Selling To Small Business

Selling To Small Business - Strategies to help you sell to small business entrepreneurs

Thursday, November 1, 2007

Avoid Cutting Your Own Profit Margin and Sell on Quality

Guest Contributor: Albert Luk
Albert's Posts - Albert's Site


"Is that the best price you have?"

"I can get that on-line for cheaper"

"Can you give me a discount?"

Do your potential clients ever say any of the above to you even though you sell a high-end good or service? It is a reality of our existence that our clients and customers have been conditioned to ask for, or demand, loss-leader or low margin pricing- chalk this up to the side-effects of the Made in China/commoditized world we live in. But, if you sell non quantity priced goods or services, how do you avoid falling prey to "the cheapest goes the sale" syndrome?

It is admittedly an uphill battle but here are a few tips to help you avoid cutting your own profit margin and selling on quality:

1. At $4.00/cup, Starbucks' prices brand them as quality. Are you doing the same? Remember that the paramount concern for every client/customer is "what's in it for me?" They may not realize you are selling a quality good or service immediately because they are thinking of the me factor. Show them that you are a quality good or service with your price point, branding and sales/marketing collateral. How does Starbucks get away with charging $4.00 for a cup of coffee? They put the coffee in fancy cups, have a great logo and their stores reflect a high-end design not traditionally seen in coffee shops. Starbucks has set the stage for customers paying $4.00 a cup of coffee without ever saying a word by the environment they create when you walk into their stores. If your product/service invokes the same sense of quality by its pricing, branding and marketing material you are implicitly sending a message that you do not engage in quality pricing.

2. Know who the quantity pricing clients are and walk away. Being a lawyer gives you a glimpse into human nature and I am often surprised by how convinced people are that they can change someone's mind. In my experience, rarely is this the case when it comes to spending someone's hard earned money. If potential client leads with questions or comments like "how much do you charge?", "I would like a free demonstration/consultation" or "I want your best price" at the outset of the conversation, chances are it will be hard to sell on anything other than quantity pricing. Avoiding cutting your profit margin means knowing when to pick your battles and walking away from the quantity pricing clients.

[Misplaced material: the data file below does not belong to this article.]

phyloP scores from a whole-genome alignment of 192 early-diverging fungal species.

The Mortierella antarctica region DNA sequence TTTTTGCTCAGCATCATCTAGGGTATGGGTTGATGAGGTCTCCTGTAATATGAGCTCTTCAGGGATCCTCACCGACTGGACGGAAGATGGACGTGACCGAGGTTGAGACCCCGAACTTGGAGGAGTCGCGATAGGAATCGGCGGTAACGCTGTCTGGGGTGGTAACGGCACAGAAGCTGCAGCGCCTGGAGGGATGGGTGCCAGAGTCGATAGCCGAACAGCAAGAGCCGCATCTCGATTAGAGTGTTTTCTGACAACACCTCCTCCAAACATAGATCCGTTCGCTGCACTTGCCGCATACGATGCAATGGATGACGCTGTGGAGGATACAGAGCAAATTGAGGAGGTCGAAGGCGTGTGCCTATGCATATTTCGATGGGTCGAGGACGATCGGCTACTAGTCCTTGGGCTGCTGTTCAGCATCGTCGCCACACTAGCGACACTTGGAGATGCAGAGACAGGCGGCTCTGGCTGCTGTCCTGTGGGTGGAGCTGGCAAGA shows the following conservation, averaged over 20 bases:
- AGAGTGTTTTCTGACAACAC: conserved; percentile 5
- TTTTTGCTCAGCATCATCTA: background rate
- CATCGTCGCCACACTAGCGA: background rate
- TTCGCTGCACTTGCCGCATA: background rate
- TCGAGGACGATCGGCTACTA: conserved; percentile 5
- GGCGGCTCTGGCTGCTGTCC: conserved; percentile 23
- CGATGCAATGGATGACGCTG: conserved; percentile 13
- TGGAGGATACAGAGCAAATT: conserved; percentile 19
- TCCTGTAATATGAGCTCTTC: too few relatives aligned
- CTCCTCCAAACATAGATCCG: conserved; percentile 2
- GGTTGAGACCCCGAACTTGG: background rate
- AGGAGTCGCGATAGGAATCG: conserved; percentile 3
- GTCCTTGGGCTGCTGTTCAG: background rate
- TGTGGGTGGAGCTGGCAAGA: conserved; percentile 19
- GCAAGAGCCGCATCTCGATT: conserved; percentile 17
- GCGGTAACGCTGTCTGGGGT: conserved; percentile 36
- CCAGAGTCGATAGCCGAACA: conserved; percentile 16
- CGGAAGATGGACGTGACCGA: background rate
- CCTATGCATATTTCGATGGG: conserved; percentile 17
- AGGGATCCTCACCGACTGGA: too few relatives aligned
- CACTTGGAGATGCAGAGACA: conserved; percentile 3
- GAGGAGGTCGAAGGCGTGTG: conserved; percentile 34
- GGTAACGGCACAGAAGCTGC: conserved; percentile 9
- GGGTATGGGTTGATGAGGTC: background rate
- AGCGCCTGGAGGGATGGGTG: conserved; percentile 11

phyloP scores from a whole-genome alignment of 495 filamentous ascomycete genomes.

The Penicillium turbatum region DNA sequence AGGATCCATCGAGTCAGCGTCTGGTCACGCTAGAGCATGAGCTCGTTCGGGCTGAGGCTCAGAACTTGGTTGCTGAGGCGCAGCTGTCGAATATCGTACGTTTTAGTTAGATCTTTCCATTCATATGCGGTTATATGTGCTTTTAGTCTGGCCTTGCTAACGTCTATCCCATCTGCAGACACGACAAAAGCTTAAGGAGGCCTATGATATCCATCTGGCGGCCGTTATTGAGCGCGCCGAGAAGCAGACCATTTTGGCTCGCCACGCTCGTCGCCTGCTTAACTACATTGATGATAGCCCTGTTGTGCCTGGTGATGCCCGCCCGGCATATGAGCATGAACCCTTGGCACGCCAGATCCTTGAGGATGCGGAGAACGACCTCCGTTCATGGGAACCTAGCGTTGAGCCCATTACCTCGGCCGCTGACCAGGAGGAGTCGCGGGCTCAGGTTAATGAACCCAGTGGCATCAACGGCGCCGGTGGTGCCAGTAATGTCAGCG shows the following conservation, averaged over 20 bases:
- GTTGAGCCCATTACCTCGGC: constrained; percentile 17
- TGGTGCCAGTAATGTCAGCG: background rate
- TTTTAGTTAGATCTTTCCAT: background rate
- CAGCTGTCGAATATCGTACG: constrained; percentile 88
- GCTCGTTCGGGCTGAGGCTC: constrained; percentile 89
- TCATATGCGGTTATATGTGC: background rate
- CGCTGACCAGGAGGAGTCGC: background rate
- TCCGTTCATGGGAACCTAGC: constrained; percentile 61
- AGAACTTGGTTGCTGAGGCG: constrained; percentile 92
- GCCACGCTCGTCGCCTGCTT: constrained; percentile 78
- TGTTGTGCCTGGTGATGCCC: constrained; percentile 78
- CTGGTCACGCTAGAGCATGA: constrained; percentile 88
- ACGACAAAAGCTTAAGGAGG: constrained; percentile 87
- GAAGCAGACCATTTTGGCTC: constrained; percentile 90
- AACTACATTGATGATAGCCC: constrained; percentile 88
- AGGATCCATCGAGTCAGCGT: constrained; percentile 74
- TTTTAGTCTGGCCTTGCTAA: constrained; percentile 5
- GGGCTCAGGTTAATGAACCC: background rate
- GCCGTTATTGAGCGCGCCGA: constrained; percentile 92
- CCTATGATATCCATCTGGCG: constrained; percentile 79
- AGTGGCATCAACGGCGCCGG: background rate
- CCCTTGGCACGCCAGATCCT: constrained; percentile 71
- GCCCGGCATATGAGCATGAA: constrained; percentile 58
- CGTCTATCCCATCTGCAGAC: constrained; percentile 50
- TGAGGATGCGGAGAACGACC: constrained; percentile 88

3. People will pay to feel special. The paradox of our market is that people will either demand loss-leader prices or pay for luxury (don't believe me? Look up the stock prices for businesses like Ralph Lauren or Gucci). Small businesses will pay a premium if they feel their solution is a customized for them and just not off the shelf- people like feeling that they are not just another number. For example, I have seen and heard of small businesses paying in excess of $15,000 for a website designer to build a customized and "one of a kind" website tailored specifically for the business. Clients don't usually have a large issue paying for such luxury pricing because they know they are not buying a website built by easily downloadable templates. If you can customize or tailor your product/service, you can increase your chances of charging quality pricing.

4. Keep it simple though. Apple has a very devote and loyal following among certain sub-industries of the small business world. Why? An Apple computer is a luxury item (by industry standards) but it is easy to use. You get what you pay for in life; people will pay a premium for a simple and easy to use product/service if the alternative is cheap but troublesome. For example, Herman Miller, a furniture designer, has not had too many problems selling $1,000 office chairs since they are simple and elegant to use whereas the $100 knock-off may give you a bad back and may have to be replaced every year.

5. At the end of the day, it is always about the relationship. Building customer loyalty and trust will increase sales success no matter what you are selling. Apple's remarkable turn-around is due in large part to the amazing brand loyalty and trust it has built with its clients.

Best of luck. See you next month.

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Selling To Small Business